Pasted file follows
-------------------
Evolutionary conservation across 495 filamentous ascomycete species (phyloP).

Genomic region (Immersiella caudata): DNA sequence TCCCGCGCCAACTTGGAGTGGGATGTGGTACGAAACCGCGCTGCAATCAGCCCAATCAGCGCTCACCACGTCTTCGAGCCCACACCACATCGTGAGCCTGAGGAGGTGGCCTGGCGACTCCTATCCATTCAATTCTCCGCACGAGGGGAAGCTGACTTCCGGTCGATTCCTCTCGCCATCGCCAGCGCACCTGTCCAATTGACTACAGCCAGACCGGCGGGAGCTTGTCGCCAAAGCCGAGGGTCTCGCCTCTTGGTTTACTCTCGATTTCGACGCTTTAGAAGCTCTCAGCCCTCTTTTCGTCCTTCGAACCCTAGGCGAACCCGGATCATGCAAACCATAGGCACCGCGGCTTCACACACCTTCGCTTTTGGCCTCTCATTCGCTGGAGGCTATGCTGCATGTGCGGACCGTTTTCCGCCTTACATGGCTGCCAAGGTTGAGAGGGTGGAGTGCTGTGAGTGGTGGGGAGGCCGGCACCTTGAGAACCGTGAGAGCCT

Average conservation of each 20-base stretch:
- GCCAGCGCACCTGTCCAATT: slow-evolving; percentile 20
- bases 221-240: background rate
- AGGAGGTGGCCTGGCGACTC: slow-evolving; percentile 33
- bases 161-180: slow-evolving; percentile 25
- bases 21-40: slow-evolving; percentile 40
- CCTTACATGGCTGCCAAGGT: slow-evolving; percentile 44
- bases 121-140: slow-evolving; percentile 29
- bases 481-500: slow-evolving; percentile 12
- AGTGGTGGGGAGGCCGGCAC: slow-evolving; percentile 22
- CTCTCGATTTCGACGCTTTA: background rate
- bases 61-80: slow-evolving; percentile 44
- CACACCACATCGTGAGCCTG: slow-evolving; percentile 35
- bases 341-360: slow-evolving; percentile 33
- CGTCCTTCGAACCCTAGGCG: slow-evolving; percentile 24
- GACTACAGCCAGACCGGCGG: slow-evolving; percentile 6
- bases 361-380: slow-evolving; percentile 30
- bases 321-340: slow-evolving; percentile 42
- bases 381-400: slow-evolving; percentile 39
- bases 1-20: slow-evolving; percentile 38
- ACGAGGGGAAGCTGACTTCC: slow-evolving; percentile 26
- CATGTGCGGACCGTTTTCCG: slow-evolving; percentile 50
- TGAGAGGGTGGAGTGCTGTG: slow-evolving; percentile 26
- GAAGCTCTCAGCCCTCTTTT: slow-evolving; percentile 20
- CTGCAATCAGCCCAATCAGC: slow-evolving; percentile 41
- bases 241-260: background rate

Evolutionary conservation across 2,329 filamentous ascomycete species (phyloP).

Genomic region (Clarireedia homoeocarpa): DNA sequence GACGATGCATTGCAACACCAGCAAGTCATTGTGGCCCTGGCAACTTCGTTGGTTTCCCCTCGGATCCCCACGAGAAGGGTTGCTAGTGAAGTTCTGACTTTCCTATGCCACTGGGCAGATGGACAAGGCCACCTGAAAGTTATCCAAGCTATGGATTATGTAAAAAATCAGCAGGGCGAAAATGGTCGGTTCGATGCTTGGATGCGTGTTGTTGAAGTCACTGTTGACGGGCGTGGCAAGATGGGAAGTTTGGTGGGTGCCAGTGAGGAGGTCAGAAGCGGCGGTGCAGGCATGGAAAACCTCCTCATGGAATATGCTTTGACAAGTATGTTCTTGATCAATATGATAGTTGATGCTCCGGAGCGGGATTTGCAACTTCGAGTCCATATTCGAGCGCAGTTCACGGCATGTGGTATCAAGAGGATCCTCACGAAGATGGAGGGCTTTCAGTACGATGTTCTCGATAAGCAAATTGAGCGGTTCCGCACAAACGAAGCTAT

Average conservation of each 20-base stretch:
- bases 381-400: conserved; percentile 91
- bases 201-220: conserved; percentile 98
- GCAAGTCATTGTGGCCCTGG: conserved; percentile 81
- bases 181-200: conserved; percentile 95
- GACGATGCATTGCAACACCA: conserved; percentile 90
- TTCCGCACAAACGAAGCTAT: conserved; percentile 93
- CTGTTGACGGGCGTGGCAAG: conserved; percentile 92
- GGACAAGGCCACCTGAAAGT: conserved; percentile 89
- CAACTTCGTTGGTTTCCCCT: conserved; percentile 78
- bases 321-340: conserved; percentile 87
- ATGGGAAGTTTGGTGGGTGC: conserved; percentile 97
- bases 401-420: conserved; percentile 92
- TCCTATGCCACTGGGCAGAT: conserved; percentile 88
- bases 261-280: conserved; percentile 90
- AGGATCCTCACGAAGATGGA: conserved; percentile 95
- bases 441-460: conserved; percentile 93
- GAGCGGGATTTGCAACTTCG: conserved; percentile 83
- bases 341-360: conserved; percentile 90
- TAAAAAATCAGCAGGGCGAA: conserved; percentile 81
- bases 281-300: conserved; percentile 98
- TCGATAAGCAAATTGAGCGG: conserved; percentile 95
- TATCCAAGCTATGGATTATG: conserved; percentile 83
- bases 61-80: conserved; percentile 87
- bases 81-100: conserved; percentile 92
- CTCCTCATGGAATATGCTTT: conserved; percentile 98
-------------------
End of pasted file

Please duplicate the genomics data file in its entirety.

Evolutionary conservation across 495 filamentous ascomycete species (phyloP).

Genomic region (Immersiella caudata): DNA sequence TCCCGCGCCAACTTGGAGTGGGATGTGGTACGAAACCGCGCTGCAATCAGCCCAATCAGCGCTCACCACGTCTTCGAGCCCACACCACATCGTGAGCCTGAGGAGGTGGCCTGGCGACTCCTATCCATTCAATTCTCCGCACGAGGGGAAGCTGACTTCCGGTCGATTCCTCTCGCCATCGCCAGCGCACCTGTCCAATTGACTACAGCCAGACCGGCGGGAGCTTGTCGCCAAAGCCGAGGGTCTCGCCTCTTGGTTTACTCTCGATTTCGACGCTTTAGAAGCTCTCAGCCCTCTTTTCGTCCTTCGAACCCTAGGCGAACCCGGATCATGCAAACCATAGGCACCGCGGCTTCACACACCTTCGCTTTTGGCCTCTCATTCGCTGGAGGCTATGCTGCATGTGCGGACCGTTTTCCGCCTTACATGGCTGCCAAGGTTGAGAGGGTGGAGTGCTGTGAGTGGTGGGGAGGCCGGCACCTTGAGAACCGTGAGAGCCT

Average conservation of each 20-base stretch:
- GCCAGCGCACCTGTCCAATT: slow-evolving; percentile 20
- bases 221-240: background rate
- AGGAGGTGGCCTGGCGACTC: slow-evolving; percentile 33
- bases 161-180: slow-evolving; percentile 25
- bases 21-40: slow-evolving; percentile 40
- CCTTACATGGCTGCCAAGGT: slow-evolving; percentile 44
- bases 121-140: slow-evolving; percentile 29
- bases 481-500: slow-evolving; percentile 12
- AGTGGTGGGGAGGCCGGCAC: slow-evolving; percentile 22
- CTCTCGATTTCGACGCTTTA: background rate
- bases 61-80: slow-evolving; percentile 44
- CACACCACATCGTGAGCCTG: slow-evolving; percentile 35
- bases 341-360: slow-evolving; percentile 33
- CGTCCTTCGAACCCTAGGCG: slow-evolving; percentile 24
- GACTACAGCCAGACCGGCGG: slow-evolving; percentile 6
- bases 361-380: slow-evolving; percentile 30
- bases 321-340: slow-evolving; percentile 42
- bases 381-400: slow-evolving; percentile 39
- bases 1-20: slow-evolving; percentile 38
- ACGAGGGGAAGCTGACTTCC: slow-evolving; percentile 26
- CATGTGCGGACCGTTTTCCG: slow-evolving; percentile 50
- TGAGAGGGTGGAGTGCTGTG: slow-evolving; percentile 26
- GAAGCTCTCAGCCCTCTTTT: slow-evolving; percentile 20
- CTGCAATCAGCCCAATCAGC: slow-evolving; percentile 41
- bases 241-260: background rate

Evolutionary conservation across 2,329 filamentous ascomycete species (phyloP).

Genomic region (Clarireedia homoeocarpa): DNA sequence GACGATGCATTGCAACACCAGCAAGTCATTGTGGCCCTGGCAACTTCGTTGGTTTCCCCTCGGATCCCCACGAGAAGGGTTGCTAGTGAAGTTCTGACTTTCCTATGCCACTGGGCAGATGGACAAGGCCACCTGAAAGTTATCCAAGCTATGGATTATGTAAAAAATCAGCAGGGCGAAAATGGTCGGTTCGATGCTTGGATGCGTGTTGTTGAAGTCACTGTTGACGGGCGTGGCAAGATGGGAAGTTTGGTGGGTGCCAGTGAGGAGGTCAGAAGCGGCGGTGCAGGCATGGAAAACCTCCTCATGGAATATGCTTTGACAAGTATGTTCTTGATCAATATGATAGTTGATGCTCCGGAGCGGGATTTGCAACTTCGAGTCCATATTCGAGCGCAGTTCACGGCATGTGGTATCAAGAGGATCCTCACGAAGATGGAGGGCTTTCAGTACGATGTTCTCGATAAGCAAATTGAGCGGTTCCGCACAAACGAAGCTAT

Average conservation of each 20-base stretch:
- bases 381-400: conserved; percentile 91
- bases 201-220: conserved; percentile 98
- GCAAGTCATTGTGGCCCTGG: conserved; percentile 81
- bases 181-200: conserved; percentile 95
- GACGATGCATTGCAACACCA: conserved; percentile 90
- TTCCGCACAAACGAAGCTAT: conserved; percentile 93
- CTGTTGACGGGCGTGGCAAG: conserved; percentile 92
- GGACAAGGCCACCTGAAAGT: conserved; percentile 89
- CAACTTCGTTGGTTTCCCCT: conserved; percentile 78
- bases 321-340: conserved; percentile 87
- ATGGGAAGTTTGGTGGGTGC: conserved; percentile 97
- bases 401-420: conserved; percentile 92
- TCCTATGCCACTGGGCAGAT: conserved; percentile 88
- bases 261-280: conserved; percentile 90
- AGGATCCTCACGAAGATGGA: conserved; percentile 95
- bases 441-460: conserved; percentile 93
- GAGCGGGATTTGCAACTTCG: conserved; percentile 83
- bases 341-360: conserved; percentile 90
- TAAAAAATCAGCAGGGCGAA: conserved; percentile 81
- bases 281-300: conserved; percentile 98
- TCGATAAGCAAATTGAGCGG: conserved; percentile 95
- TATCCAAGCTATGGATTATG: conserved; percentile 83
- bases 61-80: conserved; percentile 87
- bases 81-100: conserved; percentile 92
- CTCCTCATGGAATATGCTTT: conserved; percentile 98